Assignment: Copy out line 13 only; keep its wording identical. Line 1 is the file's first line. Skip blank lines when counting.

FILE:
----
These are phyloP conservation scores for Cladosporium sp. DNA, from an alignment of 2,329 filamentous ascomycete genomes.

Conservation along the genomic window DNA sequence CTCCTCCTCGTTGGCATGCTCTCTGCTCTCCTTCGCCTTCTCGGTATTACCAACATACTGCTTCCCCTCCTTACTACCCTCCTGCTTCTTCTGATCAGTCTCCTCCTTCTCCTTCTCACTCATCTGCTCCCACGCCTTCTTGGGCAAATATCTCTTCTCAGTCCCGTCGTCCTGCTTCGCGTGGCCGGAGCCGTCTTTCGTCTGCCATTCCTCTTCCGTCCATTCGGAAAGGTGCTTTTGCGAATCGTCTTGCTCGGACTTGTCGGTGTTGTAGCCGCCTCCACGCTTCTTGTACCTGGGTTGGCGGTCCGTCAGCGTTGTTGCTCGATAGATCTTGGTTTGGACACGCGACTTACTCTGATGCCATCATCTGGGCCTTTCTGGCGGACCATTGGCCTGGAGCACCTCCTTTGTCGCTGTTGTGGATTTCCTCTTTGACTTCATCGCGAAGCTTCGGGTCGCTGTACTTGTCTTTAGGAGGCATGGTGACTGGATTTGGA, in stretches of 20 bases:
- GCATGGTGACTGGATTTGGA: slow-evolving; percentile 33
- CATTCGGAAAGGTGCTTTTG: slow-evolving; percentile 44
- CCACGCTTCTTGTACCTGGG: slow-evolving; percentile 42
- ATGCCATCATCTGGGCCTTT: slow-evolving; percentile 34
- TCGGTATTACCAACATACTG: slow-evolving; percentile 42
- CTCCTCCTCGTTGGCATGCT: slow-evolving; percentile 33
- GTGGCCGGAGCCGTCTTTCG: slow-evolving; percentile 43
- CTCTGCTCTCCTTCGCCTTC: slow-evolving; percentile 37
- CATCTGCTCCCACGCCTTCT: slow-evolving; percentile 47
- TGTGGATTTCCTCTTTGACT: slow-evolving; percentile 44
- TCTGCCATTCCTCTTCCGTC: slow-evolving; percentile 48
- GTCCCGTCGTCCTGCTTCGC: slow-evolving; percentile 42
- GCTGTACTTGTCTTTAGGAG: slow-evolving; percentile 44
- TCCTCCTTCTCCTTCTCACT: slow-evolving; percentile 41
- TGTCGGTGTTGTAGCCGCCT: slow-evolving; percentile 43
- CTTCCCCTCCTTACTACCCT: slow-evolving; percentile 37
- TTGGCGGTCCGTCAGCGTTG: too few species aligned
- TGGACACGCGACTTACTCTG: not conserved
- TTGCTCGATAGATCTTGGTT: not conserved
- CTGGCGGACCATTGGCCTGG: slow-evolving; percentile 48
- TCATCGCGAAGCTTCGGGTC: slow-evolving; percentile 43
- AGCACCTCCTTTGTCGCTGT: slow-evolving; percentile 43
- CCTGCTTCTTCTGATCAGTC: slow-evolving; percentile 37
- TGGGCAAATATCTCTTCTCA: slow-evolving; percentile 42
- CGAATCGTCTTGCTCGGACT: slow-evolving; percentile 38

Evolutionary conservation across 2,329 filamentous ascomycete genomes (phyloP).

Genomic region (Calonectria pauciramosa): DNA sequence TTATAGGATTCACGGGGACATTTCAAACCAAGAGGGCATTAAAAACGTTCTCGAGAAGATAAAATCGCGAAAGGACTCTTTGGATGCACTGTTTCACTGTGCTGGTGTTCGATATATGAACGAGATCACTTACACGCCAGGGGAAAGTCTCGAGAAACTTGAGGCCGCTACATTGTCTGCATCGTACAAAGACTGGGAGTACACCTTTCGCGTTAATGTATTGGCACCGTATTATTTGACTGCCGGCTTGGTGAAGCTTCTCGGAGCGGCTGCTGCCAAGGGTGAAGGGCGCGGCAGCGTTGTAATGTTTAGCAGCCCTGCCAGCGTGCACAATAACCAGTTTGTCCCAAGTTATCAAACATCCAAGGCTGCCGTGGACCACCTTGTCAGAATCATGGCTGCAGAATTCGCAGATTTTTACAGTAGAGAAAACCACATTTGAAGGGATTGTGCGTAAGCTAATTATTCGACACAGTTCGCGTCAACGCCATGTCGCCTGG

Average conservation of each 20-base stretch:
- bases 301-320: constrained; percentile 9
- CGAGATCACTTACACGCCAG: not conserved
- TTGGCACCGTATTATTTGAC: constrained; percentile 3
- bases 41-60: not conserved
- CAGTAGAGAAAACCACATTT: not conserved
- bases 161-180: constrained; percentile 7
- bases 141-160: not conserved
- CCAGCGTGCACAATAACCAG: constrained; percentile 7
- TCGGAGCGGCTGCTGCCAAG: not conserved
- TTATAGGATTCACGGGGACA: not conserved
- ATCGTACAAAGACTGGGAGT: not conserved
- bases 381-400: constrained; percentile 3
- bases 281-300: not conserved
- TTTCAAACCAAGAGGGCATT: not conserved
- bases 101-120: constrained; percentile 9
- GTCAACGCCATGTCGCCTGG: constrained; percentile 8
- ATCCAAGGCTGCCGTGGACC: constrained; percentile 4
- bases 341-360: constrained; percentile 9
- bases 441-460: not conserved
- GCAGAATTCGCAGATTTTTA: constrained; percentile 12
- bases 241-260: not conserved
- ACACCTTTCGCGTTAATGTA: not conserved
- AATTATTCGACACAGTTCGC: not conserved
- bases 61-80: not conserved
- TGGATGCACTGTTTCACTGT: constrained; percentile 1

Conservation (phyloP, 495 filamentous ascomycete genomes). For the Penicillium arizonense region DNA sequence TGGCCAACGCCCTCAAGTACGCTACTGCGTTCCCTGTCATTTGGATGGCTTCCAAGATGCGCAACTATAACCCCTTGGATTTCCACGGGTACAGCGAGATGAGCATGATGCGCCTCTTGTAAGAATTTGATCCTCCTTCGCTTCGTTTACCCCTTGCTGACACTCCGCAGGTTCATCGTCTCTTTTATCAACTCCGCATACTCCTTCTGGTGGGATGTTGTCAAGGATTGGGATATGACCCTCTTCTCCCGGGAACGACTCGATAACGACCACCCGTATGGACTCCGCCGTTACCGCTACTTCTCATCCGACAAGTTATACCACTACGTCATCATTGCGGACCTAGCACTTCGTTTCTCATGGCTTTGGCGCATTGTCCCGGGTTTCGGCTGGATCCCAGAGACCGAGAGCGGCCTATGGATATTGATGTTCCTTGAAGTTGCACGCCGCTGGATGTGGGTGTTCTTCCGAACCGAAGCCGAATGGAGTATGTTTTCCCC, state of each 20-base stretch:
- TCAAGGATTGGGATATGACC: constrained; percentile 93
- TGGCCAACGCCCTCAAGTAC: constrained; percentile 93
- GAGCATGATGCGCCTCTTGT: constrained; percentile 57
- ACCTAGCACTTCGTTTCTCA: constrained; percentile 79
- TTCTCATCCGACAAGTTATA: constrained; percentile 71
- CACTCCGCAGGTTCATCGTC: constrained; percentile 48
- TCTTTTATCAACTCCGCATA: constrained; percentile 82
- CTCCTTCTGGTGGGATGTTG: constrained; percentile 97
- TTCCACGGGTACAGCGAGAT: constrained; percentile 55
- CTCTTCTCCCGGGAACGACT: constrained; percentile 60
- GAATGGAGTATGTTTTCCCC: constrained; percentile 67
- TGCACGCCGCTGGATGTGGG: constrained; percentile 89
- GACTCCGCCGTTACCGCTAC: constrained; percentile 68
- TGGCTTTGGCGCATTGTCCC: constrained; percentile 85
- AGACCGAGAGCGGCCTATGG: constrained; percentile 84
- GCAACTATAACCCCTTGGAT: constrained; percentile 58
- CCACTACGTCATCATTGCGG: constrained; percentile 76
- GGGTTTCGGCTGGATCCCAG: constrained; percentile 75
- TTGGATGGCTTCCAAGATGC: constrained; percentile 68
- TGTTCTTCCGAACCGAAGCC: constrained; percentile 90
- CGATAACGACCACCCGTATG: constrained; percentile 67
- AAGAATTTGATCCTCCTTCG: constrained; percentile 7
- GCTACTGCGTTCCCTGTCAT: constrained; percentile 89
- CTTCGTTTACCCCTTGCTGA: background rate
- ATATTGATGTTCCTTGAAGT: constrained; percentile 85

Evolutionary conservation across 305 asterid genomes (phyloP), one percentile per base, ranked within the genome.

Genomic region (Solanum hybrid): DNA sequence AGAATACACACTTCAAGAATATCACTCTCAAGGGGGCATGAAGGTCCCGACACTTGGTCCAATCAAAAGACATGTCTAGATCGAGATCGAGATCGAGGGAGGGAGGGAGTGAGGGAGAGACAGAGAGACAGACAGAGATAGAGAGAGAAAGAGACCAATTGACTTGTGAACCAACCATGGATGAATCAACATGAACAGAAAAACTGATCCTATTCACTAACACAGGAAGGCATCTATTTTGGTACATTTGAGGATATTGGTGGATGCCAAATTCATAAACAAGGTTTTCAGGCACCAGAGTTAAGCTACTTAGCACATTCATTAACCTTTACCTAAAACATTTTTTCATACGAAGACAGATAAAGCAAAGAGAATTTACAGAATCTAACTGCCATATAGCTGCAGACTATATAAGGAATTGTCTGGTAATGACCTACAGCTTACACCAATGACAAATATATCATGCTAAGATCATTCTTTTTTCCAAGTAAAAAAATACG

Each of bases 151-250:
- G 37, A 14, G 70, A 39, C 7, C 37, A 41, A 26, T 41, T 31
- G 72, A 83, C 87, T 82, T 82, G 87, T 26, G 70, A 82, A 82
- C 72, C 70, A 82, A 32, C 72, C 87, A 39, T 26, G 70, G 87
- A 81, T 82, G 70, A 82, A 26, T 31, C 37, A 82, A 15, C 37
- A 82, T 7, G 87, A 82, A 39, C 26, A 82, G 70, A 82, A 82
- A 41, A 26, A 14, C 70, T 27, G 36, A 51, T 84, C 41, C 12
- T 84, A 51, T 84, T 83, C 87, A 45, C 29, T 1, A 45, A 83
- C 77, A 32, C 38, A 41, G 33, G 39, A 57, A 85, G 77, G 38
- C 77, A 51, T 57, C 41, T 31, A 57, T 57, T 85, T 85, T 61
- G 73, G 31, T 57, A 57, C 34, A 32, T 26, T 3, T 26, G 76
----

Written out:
- TCTGCCATTCCTCTTCCGTC: slow-evolving; percentile 48